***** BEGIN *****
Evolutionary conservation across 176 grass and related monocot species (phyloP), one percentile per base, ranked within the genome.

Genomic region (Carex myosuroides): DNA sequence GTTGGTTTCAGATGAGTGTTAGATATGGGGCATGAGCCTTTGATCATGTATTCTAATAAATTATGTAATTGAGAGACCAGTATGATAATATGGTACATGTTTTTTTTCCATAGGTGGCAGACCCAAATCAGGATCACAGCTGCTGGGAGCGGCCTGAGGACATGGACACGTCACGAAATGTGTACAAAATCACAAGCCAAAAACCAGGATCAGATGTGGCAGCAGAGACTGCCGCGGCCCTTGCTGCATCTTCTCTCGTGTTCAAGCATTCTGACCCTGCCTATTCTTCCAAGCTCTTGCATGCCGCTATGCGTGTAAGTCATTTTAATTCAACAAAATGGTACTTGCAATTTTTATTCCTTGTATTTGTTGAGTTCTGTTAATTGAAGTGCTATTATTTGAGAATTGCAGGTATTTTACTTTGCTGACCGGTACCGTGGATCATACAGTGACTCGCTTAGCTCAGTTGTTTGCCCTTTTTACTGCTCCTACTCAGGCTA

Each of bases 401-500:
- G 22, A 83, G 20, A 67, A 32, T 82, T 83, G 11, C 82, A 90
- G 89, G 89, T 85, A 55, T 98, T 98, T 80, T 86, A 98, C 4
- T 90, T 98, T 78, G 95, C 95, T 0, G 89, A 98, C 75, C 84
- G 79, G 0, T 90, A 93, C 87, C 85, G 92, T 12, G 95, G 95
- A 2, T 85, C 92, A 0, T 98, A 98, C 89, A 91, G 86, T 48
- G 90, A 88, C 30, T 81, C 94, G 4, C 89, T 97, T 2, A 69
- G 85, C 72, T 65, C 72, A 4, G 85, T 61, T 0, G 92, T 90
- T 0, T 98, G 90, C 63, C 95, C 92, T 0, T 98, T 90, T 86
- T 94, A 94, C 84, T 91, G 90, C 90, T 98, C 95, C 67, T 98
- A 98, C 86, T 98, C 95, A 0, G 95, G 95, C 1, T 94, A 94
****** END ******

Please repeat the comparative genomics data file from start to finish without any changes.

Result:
Evolutionary conservation across 176 grass and related monocot species (phyloP), one percentile per base, ranked within the genome.

Genomic region (Carex myosuroides): DNA sequence GTTGGTTTCAGATGAGTGTTAGATATGGGGCATGAGCCTTTGATCATGTATTCTAATAAATTATGTAATTGAGAGACCAGTATGATAATATGGTACATGTTTTTTTTCCATAGGTGGCAGACCCAAATCAGGATCACAGCTGCTGGGAGCGGCCTGAGGACATGGACACGTCACGAAATGTGTACAAAATCACAAGCCAAAAACCAGGATCAGATGTGGCAGCAGAGACTGCCGCGGCCCTTGCTGCATCTTCTCTCGTGTTCAAGCATTCTGACCCTGCCTATTCTTCCAAGCTCTTGCATGCCGCTATGCGTGTAAGTCATTTTAATTCAACAAAATGGTACTTGCAATTTTTATTCCTTGTATTTGTTGAGTTCTGTTAATTGAAGTGCTATTATTTGAGAATTGCAGGTATTTTACTTTGCTGACCGGTACCGTGGATCATACAGTGACTCGCTTAGCTCAGTTGTTTGCCCTTTTTACTGCTCCTACTCAGGCTA

Each of bases 401-500:
- G 22, A 83, G 20, A 67, A 32, T 82, T 83, G 11, C 82, A 90
- G 89, G 89, T 85, A 55, T 98, T 98, T 80, T 86, A 98, C 4
- T 90, T 98, T 78, G 95, C 95, T 0, G 89, A 98, C 75, C 84
- G 79, G 0, T 90, A 93, C 87, C 85, G 92, T 12, G 95, G 95
- A 2, T 85, C 92, A 0, T 98, A 98, C 89, A 91, G 86, T 48
- G 90, A 88, C 30, T 81, C 94, G 4, C 89, T 97, T 2, A 69
- G 85, C 72, T 65, C 72, A 4, G 85, T 61, T 0, G 92, T 90
- T 0, T 98, G 90, C 63, C 95, C 92, T 0, T 98, T 90, T 86
- T 94, A 94, C 84, T 91, G 90, C 90, T 98, C 95, C 67, T 98
- A 98, C 86, T 98, C 95, A 0, G 95, G 95, C 1, T 94, A 94